A study involving medical decisions found that doctors were more likely to prescribe unnecessary antibiotics for respiratory infections as their workday wore on. The doctors weren’t discovering renewed faith in these antibiotics later in their shifts. Rather, the mental work of evaluating patient after patient progressively impaired their ability to resist ordering inappropriate—albeit easy and safe—options.

To ensure you don’t unwittingly let reduced willpower negatively impact your work, focus on your most important projects early in the day when your cognitive resources are fresh. You’ll be better able sort through complex problems and avoid making hasty decisions.

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Use the power of routine

Stop wrestling with the same daily decisions. Even seemingly trivial questions—donut or bagel, bike or drive—chip away at your willpower. To combat this erosion, cultivate helpful routines. Plan your meals in advance so you don’t waste energy debating what to eat—or end up defaulting to a tasty but unhealthy choice. Rather than hemming and hawing over whether to go to the gym, set a workout schedule and stick with it. Eventually, your new routines will turn into fatigue-free habits, leaving you with more mental energy to make good decisions.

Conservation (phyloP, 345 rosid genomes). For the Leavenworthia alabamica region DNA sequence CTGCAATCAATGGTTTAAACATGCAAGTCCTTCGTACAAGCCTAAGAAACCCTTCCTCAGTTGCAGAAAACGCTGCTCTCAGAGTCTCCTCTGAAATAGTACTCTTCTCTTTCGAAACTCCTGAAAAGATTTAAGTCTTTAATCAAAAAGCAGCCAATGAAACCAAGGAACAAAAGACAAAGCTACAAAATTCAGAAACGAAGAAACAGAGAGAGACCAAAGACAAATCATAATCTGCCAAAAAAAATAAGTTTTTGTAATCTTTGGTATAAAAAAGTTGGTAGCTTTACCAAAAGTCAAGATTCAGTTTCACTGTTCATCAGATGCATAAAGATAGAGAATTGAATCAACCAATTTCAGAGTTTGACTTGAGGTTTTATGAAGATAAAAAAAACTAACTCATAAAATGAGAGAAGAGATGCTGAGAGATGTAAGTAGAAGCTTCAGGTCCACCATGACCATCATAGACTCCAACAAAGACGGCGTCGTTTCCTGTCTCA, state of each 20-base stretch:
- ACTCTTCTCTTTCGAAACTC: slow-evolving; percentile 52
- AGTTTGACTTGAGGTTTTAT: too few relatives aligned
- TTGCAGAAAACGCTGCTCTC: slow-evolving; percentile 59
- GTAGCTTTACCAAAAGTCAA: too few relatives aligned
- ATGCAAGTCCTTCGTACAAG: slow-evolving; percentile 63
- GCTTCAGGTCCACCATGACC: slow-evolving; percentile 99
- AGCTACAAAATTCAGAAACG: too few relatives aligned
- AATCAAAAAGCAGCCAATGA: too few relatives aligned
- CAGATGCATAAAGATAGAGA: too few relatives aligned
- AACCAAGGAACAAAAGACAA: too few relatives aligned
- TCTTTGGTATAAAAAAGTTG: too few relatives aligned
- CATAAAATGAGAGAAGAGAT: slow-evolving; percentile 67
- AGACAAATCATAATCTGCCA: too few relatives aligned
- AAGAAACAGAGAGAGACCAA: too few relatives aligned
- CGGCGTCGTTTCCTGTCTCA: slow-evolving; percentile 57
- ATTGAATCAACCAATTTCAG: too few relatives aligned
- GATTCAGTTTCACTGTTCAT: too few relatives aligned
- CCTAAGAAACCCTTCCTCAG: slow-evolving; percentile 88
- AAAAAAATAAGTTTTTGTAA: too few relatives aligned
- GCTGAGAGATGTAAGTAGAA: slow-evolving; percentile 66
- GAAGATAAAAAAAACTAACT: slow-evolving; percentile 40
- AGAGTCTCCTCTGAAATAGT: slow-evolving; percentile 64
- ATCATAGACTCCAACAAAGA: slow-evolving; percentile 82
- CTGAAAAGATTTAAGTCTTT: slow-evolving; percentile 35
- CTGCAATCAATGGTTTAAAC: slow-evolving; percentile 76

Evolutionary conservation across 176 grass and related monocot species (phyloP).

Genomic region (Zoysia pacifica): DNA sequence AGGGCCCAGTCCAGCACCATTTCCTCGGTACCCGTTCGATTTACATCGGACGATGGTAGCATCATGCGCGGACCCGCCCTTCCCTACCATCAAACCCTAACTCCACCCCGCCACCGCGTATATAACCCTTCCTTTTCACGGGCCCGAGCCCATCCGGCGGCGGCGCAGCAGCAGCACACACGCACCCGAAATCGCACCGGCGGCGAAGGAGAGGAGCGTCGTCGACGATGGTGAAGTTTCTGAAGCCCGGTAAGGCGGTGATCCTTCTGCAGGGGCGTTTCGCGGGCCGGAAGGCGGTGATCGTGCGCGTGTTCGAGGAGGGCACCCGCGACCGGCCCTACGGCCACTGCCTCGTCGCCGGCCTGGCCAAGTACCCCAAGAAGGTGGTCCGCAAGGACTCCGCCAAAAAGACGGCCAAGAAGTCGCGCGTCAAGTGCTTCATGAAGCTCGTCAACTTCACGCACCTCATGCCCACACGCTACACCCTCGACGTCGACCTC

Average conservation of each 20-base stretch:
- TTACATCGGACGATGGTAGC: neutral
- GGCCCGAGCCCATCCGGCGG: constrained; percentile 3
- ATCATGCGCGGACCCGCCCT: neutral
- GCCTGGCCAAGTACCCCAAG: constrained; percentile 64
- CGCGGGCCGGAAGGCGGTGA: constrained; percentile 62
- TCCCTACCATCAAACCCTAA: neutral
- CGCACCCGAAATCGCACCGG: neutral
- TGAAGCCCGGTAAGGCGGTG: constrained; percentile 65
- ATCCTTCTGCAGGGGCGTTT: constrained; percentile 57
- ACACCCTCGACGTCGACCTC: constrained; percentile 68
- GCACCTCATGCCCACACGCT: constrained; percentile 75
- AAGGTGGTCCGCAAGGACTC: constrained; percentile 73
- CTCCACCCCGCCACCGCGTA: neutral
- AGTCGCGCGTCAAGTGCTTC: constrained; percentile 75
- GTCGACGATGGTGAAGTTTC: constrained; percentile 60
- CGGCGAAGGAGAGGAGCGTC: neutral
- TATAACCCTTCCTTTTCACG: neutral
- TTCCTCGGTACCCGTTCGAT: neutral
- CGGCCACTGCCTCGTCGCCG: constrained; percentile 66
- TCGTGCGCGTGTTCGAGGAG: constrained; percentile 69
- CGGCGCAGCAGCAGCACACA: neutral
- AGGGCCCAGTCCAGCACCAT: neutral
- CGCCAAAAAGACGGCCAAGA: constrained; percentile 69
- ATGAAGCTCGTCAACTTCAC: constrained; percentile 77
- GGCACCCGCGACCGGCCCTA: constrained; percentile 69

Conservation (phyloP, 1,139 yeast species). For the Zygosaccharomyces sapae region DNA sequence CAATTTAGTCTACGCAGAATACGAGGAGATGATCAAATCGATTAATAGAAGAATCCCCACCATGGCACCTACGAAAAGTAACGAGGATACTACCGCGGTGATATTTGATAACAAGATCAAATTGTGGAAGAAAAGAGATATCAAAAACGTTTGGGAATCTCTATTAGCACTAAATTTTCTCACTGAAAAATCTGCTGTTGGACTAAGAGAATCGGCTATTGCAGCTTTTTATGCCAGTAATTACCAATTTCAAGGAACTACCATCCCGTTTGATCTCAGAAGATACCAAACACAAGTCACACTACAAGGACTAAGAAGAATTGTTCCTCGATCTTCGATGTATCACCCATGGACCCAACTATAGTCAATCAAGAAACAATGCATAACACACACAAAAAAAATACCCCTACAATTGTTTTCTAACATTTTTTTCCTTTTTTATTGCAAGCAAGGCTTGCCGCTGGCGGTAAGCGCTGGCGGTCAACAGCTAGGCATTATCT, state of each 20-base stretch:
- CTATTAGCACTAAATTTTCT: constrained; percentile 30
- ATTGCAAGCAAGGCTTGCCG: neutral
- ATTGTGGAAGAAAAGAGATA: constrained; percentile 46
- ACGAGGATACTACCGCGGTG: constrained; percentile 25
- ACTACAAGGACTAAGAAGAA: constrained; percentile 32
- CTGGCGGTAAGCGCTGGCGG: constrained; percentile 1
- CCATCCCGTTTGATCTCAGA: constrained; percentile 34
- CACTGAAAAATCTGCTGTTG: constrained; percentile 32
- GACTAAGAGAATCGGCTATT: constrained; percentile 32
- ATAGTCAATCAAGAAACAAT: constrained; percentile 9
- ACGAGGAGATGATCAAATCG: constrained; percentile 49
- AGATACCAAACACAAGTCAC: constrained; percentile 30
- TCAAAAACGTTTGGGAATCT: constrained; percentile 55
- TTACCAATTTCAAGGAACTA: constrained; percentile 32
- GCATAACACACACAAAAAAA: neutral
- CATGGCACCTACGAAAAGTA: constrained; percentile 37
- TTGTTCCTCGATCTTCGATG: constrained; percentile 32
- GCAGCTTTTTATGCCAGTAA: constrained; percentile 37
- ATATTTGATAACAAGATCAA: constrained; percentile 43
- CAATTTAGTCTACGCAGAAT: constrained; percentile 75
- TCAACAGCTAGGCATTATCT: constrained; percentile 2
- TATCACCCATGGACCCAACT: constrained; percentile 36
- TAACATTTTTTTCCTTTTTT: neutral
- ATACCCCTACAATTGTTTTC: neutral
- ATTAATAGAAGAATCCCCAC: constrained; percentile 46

Limit your options

We tend to celebrate choice, but too many options can sometimes be more debilitating than liberating. From jams to chocolates, researchers have found that too many options of even the best things can lead to analysis paralysis or make us more likely to regret the decision we made.

One way to fight choice overload: eliminate options. Mark Zuckerberg and Barack Obama both famously simplified their wardrobes in an effort to save their decision-making power for more important things. While you might not want to don a gray T-shirt or blue suit every day, it’s probably a good idea to narrow your selection whenever you can. For example, to combat the endless number of options on the internet, one psychology professor recommends limiting yourself to three websites when researching new purchases.